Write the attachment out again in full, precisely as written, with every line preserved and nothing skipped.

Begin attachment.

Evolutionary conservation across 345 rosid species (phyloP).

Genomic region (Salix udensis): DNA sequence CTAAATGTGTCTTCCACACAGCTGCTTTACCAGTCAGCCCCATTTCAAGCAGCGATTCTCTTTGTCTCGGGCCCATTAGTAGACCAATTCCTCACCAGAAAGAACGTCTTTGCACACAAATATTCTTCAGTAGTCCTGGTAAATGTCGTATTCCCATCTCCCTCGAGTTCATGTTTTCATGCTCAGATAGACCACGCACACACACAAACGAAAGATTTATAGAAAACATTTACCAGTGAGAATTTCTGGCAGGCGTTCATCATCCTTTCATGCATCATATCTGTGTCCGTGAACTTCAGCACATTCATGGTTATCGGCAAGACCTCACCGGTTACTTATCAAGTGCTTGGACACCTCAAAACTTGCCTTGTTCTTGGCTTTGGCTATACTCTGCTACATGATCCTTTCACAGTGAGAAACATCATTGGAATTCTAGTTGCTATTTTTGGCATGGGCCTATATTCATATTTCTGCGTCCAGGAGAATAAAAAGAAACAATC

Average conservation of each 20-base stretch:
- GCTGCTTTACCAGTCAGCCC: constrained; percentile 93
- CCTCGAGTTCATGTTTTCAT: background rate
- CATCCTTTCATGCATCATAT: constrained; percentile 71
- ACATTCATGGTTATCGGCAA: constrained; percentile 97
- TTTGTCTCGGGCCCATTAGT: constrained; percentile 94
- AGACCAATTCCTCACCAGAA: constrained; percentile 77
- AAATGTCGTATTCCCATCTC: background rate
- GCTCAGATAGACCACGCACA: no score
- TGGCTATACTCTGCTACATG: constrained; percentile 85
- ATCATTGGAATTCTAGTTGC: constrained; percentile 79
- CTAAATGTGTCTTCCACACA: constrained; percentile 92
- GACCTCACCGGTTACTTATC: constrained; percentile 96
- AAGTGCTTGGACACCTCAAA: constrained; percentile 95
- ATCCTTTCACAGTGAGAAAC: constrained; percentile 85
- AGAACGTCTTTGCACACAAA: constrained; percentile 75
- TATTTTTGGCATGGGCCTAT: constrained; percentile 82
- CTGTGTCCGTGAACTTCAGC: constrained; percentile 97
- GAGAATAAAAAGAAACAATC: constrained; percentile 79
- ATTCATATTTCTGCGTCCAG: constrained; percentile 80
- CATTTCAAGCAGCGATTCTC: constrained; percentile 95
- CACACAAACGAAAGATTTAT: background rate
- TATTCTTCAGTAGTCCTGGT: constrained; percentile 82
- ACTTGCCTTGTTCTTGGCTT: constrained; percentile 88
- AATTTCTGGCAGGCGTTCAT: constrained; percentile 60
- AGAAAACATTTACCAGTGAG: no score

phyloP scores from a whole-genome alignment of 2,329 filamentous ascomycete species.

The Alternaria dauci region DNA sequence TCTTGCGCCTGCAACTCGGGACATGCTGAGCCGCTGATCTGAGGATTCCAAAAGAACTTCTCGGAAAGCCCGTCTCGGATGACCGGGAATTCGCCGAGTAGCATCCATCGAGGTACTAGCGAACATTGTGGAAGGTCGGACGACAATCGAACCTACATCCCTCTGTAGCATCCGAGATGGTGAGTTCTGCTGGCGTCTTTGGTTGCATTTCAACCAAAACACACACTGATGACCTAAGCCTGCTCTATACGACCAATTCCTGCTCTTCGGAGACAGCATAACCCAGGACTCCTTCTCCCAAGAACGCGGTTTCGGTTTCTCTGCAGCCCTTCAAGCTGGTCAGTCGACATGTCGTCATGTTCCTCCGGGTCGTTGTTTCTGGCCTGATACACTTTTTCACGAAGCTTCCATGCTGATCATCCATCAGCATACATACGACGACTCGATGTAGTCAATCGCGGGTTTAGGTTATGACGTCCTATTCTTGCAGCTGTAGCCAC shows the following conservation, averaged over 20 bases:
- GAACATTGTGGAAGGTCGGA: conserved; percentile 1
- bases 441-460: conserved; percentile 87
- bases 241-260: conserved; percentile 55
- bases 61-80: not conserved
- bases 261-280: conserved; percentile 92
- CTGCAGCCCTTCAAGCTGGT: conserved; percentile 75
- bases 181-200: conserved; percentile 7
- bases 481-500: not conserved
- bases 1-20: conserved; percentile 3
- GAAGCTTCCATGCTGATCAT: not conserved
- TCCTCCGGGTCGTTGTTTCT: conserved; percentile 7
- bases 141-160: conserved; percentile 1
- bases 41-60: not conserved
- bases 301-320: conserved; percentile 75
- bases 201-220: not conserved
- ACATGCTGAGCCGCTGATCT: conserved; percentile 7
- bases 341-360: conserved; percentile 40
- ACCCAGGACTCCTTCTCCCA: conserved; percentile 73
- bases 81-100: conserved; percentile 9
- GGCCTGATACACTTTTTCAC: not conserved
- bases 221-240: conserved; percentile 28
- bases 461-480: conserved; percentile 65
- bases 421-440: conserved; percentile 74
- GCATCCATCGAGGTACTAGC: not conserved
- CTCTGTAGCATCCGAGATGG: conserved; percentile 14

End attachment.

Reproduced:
Evolutionary conservation across 345 rosid species (phyloP).

Genomic region (Salix udensis): DNA sequence CTAAATGTGTCTTCCACACAGCTGCTTTACCAGTCAGCCCCATTTCAAGCAGCGATTCTCTTTGTCTCGGGCCCATTAGTAGACCAATTCCTCACCAGAAAGAACGTCTTTGCACACAAATATTCTTCAGTAGTCCTGGTAAATGTCGTATTCCCATCTCCCTCGAGTTCATGTTTTCATGCTCAGATAGACCACGCACACACACAAACGAAAGATTTATAGAAAACATTTACCAGTGAGAATTTCTGGCAGGCGTTCATCATCCTTTCATGCATCATATCTGTGTCCGTGAACTTCAGCACATTCATGGTTATCGGCAAGACCTCACCGGTTACTTATCAAGTGCTTGGACACCTCAAAACTTGCCTTGTTCTTGGCTTTGGCTATACTCTGCTACATGATCCTTTCACAGTGAGAAACATCATTGGAATTCTAGTTGCTATTTTTGGCATGGGCCTATATTCATATTTCTGCGTCCAGGAGAATAAAAAGAAACAATC

Average conservation of each 20-base stretch:
- GCTGCTTTACCAGTCAGCCC: constrained; percentile 93
- CCTCGAGTTCATGTTTTCAT: background rate
- CATCCTTTCATGCATCATAT: constrained; percentile 71
- ACATTCATGGTTATCGGCAA: constrained; percentile 97
- TTTGTCTCGGGCCCATTAGT: constrained; percentile 94
- AGACCAATTCCTCACCAGAA: constrained; percentile 77
- AAATGTCGTATTCCCATCTC: background rate
- GCTCAGATAGACCACGCACA: no score
- TGGCTATACTCTGCTACATG: constrained; percentile 85
- ATCATTGGAATTCTAGTTGC: constrained; percentile 79
- CTAAATGTGTCTTCCACACA: constrained; percentile 92
- GACCTCACCGGTTACTTATC: constrained; percentile 96
- AAGTGCTTGGACACCTCAAA: constrained; percentile 95
- ATCCTTTCACAGTGAGAAAC: constrained; percentile 85
- AGAACGTCTTTGCACACAAA: constrained; percentile 75
- TATTTTTGGCATGGGCCTAT: constrained; percentile 82
- CTGTGTCCGTGAACTTCAGC: constrained; percentile 97
- GAGAATAAAAAGAAACAATC: constrained; percentile 79
- ATTCATATTTCTGCGTCCAG: constrained; percentile 80
- CATTTCAAGCAGCGATTCTC: constrained; percentile 95
- CACACAAACGAAAGATTTAT: background rate
- TATTCTTCAGTAGTCCTGGT: constrained; percentile 82
- ACTTGCCTTGTTCTTGGCTT: constrained; percentile 88
- AATTTCTGGCAGGCGTTCAT: constrained; percentile 60
- AGAAAACATTTACCAGTGAG: no score

phyloP scores from a whole-genome alignment of 2,329 filamentous ascomycete species.

The Alternaria dauci region DNA sequence TCTTGCGCCTGCAACTCGGGACATGCTGAGCCGCTGATCTGAGGATTCCAAAAGAACTTCTCGGAAAGCCCGTCTCGGATGACCGGGAATTCGCCGAGTAGCATCCATCGAGGTACTAGCGAACATTGTGGAAGGTCGGACGACAATCGAACCTACATCCCTCTGTAGCATCCGAGATGGTGAGTTCTGCTGGCGTCTTTGGTTGCATTTCAACCAAAACACACACTGATGACCTAAGCCTGCTCTATACGACCAATTCCTGCTCTTCGGAGACAGCATAACCCAGGACTCCTTCTCCCAAGAACGCGGTTTCGGTTTCTCTGCAGCCCTTCAAGCTGGTCAGTCGACATGTCGTCATGTTCCTCCGGGTCGTTGTTTCTGGCCTGATACACTTTTTCACGAAGCTTCCATGCTGATCATCCATCAGCATACATACGACGACTCGATGTAGTCAATCGCGGGTTTAGGTTATGACGTCCTATTCTTGCAGCTGTAGCCAC shows the following conservation, averaged over 20 bases:
- GAACATTGTGGAAGGTCGGA: conserved; percentile 1
- bases 441-460: conserved; percentile 87
- bases 241-260: conserved; percentile 55
- bases 61-80: not conserved
- bases 261-280: conserved; percentile 92
- CTGCAGCCCTTCAAGCTGGT: conserved; percentile 75
- bases 181-200: conserved; percentile 7
- bases 481-500: not conserved
- bases 1-20: conserved; percentile 3
- GAAGCTTCCATGCTGATCAT: not conserved
- TCCTCCGGGTCGTTGTTTCT: conserved; percentile 7
- bases 141-160: conserved; percentile 1
- bases 41-60: not conserved
- bases 301-320: conserved; percentile 75
- bases 201-220: not conserved
- ACATGCTGAGCCGCTGATCT: conserved; percentile 7
- bases 341-360: conserved; percentile 40
- ACCCAGGACTCCTTCTCCCA: conserved; percentile 73
- bases 81-100: conserved; percentile 9
- GGCCTGATACACTTTTTCAC: not conserved
- bases 221-240: conserved; percentile 28
- bases 461-480: conserved; percentile 65
- bases 421-440: conserved; percentile 74
- GCATCCATCGAGGTACTAGC: not conserved
- CTCTGTAGCATCCGAGATGG: conserved; percentile 14